Friday, December 7, 2012

IUD Fails Woman, But D & C at Planned Parenthood Doesn't

Last month I highlighted the story of a young girl in Florida who got pregnant at age 14, delivered the child in her bathroom at home, and snuffed out the baby boy's life with a towel. She even explained this step by step to police days later, after her mother found the baby's decomposing body wrapped up in rags in her bedroom. In that blog post I said:
What is astonishing to me is not what happened to this baby or what the teen mother did. It is the fact that no one is acknowledging the real crime in all of this. It is the abortion-supporting American public who should be charged with murder in this case.
One reader commented that I was drawing conclusions from the facts of the article, which I do not deny. Indeed, this article on the Life Site News website this morning offers support for my assertion that we live in a society where women have been inculturated to believe that if a pregnancy or the prospect of bearing a child is unappealing, then they should just end their child's life. Just so they do it before the child's head enters the world.

The Life Site article is about  a woman who wrote to a pro-abortion website to express her shock over having gotten pregnant while her IUD, which she calls her "faithful friend," was implanted in her uterus. She says she told her boyfriend she was pregnant, and then she called Planned Parenthood to schedule an abortion. She writes:
When I put down the phone I'm hit with a wave of relief. This all seems much more manageable now. Something went wrong, but now there are steps to fix it. Yes, I’m pregnant, but it’s a temporary state. I can see the day on the calendar when it won’t be true anymore. I just have to make it through the week. We’ve got a solution, it’s the solution we want, and now we just have to wait until we can act. Wednesday, then Saturday, then freedom.

But that still leaves a week of being pregnant.

How inconvenient for her.

Such lovely choices of IUDs to fit her mood.
That one week of being pregnant had a slight effect on the woman's conscience. On the way to the PP clinic for the abortion, she questioned herself and wondered about the life growing inside her. She wondered if she should be unselfish and keep the child, which she calls "embryonic cells." Then "reason" took over and she said, “I want us to be sure without a faulty copper wire forcing our hand.”  Naturally, she had the abortion since she and her BF are just "not there yet."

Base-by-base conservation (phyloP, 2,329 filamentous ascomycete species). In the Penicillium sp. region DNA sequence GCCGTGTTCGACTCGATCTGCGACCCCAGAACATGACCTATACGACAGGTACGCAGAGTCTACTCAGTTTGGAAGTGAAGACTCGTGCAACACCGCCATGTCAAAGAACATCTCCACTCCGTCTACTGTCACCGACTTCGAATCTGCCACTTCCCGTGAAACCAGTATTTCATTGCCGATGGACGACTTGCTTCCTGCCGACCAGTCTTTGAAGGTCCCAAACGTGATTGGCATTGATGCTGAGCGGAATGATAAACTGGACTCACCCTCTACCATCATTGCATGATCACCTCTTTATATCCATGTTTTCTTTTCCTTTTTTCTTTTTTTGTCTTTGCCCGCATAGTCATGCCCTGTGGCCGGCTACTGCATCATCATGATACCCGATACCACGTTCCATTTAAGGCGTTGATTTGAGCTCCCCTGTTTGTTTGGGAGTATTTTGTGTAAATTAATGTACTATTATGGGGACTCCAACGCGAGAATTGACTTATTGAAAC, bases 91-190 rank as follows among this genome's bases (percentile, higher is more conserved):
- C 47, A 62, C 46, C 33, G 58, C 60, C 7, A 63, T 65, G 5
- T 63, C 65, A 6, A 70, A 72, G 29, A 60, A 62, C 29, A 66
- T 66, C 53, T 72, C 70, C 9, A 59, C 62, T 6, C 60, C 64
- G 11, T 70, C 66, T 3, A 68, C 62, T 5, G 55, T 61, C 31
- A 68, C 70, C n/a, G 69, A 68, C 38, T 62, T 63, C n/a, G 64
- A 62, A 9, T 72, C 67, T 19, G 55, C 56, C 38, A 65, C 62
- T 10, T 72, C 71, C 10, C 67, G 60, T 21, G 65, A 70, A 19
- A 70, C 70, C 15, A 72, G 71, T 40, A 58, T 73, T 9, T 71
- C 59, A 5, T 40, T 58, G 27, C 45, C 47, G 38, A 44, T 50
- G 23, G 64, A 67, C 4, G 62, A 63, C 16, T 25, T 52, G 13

How inconvenient for the child.

This excerpt from the Life Site article is spot on:
According to Brian Clowes, a researcher with Human Life International, [this woman's] experience is all too common. “This story is about only one of the nearly two and a half million contraceptive failures that occur in the United States each year,” said Clowes, “and nearly half of these end in abortion.  
 “Women (and men) have been conditioned to use devices that just do not do what they are billed to do - prevent pregnancy” he said. He pointed out that “when our pills or IUDs or condoms fail, we feel entitled to ‘fix’ the problem with abortion.”

“Contraception has made us spiritually and emotionally lazy,” he said.
Can I get an "Amen"? What is there to contest in that conclusion? That's Lazy with a capital L.

There are a lot of things in our society, lifestyle, culture, educational system, political system, entertainment industry, and, yes, even our Church, that have made us spiritually and emotionally Lazy. I struggle with Laziness in my own life. None of us is perfect. That is what makes us human.

I just don't see murdering babies as a solution to anyone's problems. And I feel certain (WARNING: Conclusion being drawn ahead!) that the woman in the article did not solve her and her BF's only problem with that D & C at Planned Parenthood.



  1. As correction to the statement above, I did not say that you were drawing conclusions based on facts. I commented that you were drawing conclusions about a specific situation that facts did not support. You countered that facts are not necessary for conclusions, and that rational thinking is dangerous. I suggested your arguments might be stronger if they had a logical basis and supporting evidence. Conclusions in the editorial post in Life Science News isn't fact - but I like that you're thinking about it.

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